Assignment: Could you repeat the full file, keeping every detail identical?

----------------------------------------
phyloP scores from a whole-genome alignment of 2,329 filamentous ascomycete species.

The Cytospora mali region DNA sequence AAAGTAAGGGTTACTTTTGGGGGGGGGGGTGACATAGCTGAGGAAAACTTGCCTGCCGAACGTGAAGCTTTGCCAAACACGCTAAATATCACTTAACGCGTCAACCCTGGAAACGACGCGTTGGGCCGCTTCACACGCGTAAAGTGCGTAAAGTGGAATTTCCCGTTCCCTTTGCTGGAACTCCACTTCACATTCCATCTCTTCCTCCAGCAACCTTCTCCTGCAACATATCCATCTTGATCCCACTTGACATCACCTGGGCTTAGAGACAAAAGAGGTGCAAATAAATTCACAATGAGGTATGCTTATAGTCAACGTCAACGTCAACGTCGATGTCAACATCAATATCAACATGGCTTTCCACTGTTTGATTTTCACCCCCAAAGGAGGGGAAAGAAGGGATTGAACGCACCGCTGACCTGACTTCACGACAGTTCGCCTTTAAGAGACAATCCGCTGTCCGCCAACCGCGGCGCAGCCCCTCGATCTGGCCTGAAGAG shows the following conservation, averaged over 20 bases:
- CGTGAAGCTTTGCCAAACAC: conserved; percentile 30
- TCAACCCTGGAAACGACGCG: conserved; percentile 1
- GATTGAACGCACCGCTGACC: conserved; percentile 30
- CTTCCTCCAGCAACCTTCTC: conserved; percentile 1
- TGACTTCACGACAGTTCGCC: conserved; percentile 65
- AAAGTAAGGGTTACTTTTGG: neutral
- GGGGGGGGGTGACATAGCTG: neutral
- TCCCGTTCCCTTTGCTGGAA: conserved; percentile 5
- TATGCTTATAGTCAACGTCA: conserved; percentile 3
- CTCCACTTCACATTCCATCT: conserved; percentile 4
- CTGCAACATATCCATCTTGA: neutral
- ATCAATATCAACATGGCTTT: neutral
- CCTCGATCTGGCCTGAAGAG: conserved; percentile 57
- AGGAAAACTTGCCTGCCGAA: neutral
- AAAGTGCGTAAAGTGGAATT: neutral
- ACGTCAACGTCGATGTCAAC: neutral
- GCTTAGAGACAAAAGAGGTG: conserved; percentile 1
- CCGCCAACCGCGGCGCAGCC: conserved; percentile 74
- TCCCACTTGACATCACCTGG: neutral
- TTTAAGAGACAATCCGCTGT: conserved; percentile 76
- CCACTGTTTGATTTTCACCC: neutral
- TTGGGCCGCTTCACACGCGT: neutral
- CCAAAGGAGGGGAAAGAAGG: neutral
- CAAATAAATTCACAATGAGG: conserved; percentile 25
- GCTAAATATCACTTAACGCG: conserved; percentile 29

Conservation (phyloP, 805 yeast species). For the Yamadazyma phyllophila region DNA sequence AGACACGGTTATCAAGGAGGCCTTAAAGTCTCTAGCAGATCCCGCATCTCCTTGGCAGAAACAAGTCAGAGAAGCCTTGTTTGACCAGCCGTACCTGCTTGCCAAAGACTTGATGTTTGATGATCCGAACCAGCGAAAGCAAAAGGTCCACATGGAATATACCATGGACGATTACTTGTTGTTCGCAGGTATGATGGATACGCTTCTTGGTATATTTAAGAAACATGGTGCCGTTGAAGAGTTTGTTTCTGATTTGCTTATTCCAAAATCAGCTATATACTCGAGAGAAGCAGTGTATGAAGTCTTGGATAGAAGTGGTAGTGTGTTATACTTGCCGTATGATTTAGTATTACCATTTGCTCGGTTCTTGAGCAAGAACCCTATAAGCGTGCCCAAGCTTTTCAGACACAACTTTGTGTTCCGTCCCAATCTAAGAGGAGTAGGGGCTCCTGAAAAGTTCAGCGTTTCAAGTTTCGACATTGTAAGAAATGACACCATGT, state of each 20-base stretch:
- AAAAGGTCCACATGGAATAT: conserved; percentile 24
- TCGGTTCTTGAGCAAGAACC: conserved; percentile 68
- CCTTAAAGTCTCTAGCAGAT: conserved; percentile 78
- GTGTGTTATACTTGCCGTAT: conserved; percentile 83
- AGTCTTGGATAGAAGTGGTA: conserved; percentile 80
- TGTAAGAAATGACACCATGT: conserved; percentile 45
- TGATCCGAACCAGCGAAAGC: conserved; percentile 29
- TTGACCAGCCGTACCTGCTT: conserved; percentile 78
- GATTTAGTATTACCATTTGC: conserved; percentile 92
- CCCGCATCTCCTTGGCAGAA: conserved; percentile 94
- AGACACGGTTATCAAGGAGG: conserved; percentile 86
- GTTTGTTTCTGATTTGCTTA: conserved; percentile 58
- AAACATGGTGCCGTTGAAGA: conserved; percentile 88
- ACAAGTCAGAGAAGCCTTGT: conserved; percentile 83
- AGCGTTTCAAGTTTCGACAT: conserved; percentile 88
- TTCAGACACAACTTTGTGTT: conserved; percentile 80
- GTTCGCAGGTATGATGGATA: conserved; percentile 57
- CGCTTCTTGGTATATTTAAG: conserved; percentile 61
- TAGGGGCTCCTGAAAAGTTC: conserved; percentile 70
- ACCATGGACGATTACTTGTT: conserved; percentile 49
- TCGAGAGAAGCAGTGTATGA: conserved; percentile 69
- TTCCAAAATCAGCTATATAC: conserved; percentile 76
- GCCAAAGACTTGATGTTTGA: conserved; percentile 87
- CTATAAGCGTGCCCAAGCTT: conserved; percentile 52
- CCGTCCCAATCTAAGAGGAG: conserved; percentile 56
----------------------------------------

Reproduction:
phyloP scores from a whole-genome alignment of 2,329 filamentous ascomycete species.

The Cytospora mali region DNA sequence AAAGTAAGGGTTACTTTTGGGGGGGGGGGTGACATAGCTGAGGAAAACTTGCCTGCCGAACGTGAAGCTTTGCCAAACACGCTAAATATCACTTAACGCGTCAACCCTGGAAACGACGCGTTGGGCCGCTTCACACGCGTAAAGTGCGTAAAGTGGAATTTCCCGTTCCCTTTGCTGGAACTCCACTTCACATTCCATCTCTTCCTCCAGCAACCTTCTCCTGCAACATATCCATCTTGATCCCACTTGACATCACCTGGGCTTAGAGACAAAAGAGGTGCAAATAAATTCACAATGAGGTATGCTTATAGTCAACGTCAACGTCAACGTCGATGTCAACATCAATATCAACATGGCTTTCCACTGTTTGATTTTCACCCCCAAAGGAGGGGAAAGAAGGGATTGAACGCACCGCTGACCTGACTTCACGACAGTTCGCCTTTAAGAGACAATCCGCTGTCCGCCAACCGCGGCGCAGCCCCTCGATCTGGCCTGAAGAG shows the following conservation, averaged over 20 bases:
- CGTGAAGCTTTGCCAAACAC: conserved; percentile 30
- TCAACCCTGGAAACGACGCG: conserved; percentile 1
- GATTGAACGCACCGCTGACC: conserved; percentile 30
- CTTCCTCCAGCAACCTTCTC: conserved; percentile 1
- TGACTTCACGACAGTTCGCC: conserved; percentile 65
- AAAGTAAGGGTTACTTTTGG: neutral
- GGGGGGGGGTGACATAGCTG: neutral
- TCCCGTTCCCTTTGCTGGAA: conserved; percentile 5
- TATGCTTATAGTCAACGTCA: conserved; percentile 3
- CTCCACTTCACATTCCATCT: conserved; percentile 4
- CTGCAACATATCCATCTTGA: neutral
- ATCAATATCAACATGGCTTT: neutral
- CCTCGATCTGGCCTGAAGAG: conserved; percentile 57
- AGGAAAACTTGCCTGCCGAA: neutral
- AAAGTGCGTAAAGTGGAATT: neutral
- ACGTCAACGTCGATGTCAAC: neutral
- GCTTAGAGACAAAAGAGGTG: conserved; percentile 1
- CCGCCAACCGCGGCGCAGCC: conserved; percentile 74
- TCCCACTTGACATCACCTGG: neutral
- TTTAAGAGACAATCCGCTGT: conserved; percentile 76
- CCACTGTTTGATTTTCACCC: neutral
- TTGGGCCGCTTCACACGCGT: neutral
- CCAAAGGAGGGGAAAGAAGG: neutral
- CAAATAAATTCACAATGAGG: conserved; percentile 25
- GCTAAATATCACTTAACGCG: conserved; percentile 29

Conservation (phyloP, 805 yeast species). For the Yamadazyma phyllophila region DNA sequence AGACACGGTTATCAAGGAGGCCTTAAAGTCTCTAGCAGATCCCGCATCTCCTTGGCAGAAACAAGTCAGAGAAGCCTTGTTTGACCAGCCGTACCTGCTTGCCAAAGACTTGATGTTTGATGATCCGAACCAGCGAAAGCAAAAGGTCCACATGGAATATACCATGGACGATTACTTGTTGTTCGCAGGTATGATGGATACGCTTCTTGGTATATTTAAGAAACATGGTGCCGTTGAAGAGTTTGTTTCTGATTTGCTTATTCCAAAATCAGCTATATACTCGAGAGAAGCAGTGTATGAAGTCTTGGATAGAAGTGGTAGTGTGTTATACTTGCCGTATGATTTAGTATTACCATTTGCTCGGTTCTTGAGCAAGAACCCTATAAGCGTGCCCAAGCTTTTCAGACACAACTTTGTGTTCCGTCCCAATCTAAGAGGAGTAGGGGCTCCTGAAAAGTTCAGCGTTTCAAGTTTCGACATTGTAAGAAATGACACCATGT, state of each 20-base stretch:
- AAAAGGTCCACATGGAATAT: conserved; percentile 24
- TCGGTTCTTGAGCAAGAACC: conserved; percentile 68
- CCTTAAAGTCTCTAGCAGAT: conserved; percentile 78
- GTGTGTTATACTTGCCGTAT: conserved; percentile 83
- AGTCTTGGATAGAAGTGGTA: conserved; percentile 80
- TGTAAGAAATGACACCATGT: conserved; percentile 45
- TGATCCGAACCAGCGAAAGC: conserved; percentile 29
- TTGACCAGCCGTACCTGCTT: conserved; percentile 78
- GATTTAGTATTACCATTTGC: conserved; percentile 92
- CCCGCATCTCCTTGGCAGAA: conserved; percentile 94
- AGACACGGTTATCAAGGAGG: conserved; percentile 86
- GTTTGTTTCTGATTTGCTTA: conserved; percentile 58
- AAACATGGTGCCGTTGAAGA: conserved; percentile 88
- ACAAGTCAGAGAAGCCTTGT: conserved; percentile 83
- AGCGTTTCAAGTTTCGACAT: conserved; percentile 88
- TTCAGACACAACTTTGTGTT: conserved; percentile 80
- GTTCGCAGGTATGATGGATA: conserved; percentile 57
- CGCTTCTTGGTATATTTAAG: conserved; percentile 61
- TAGGGGCTCCTGAAAAGTTC: conserved; percentile 70
- ACCATGGACGATTACTTGTT: conserved; percentile 49
- TCGAGAGAAGCAGTGTATGA: conserved; percentile 69
- TTCCAAAATCAGCTATATAC: conserved; percentile 76
- GCCAAAGACTTGATGTTTGA: conserved; percentile 87
- CTATAAGCGTGCCCAAGCTT: conserved; percentile 52
- CCGTCCCAATCTAAGAGGAG: conserved; percentile 56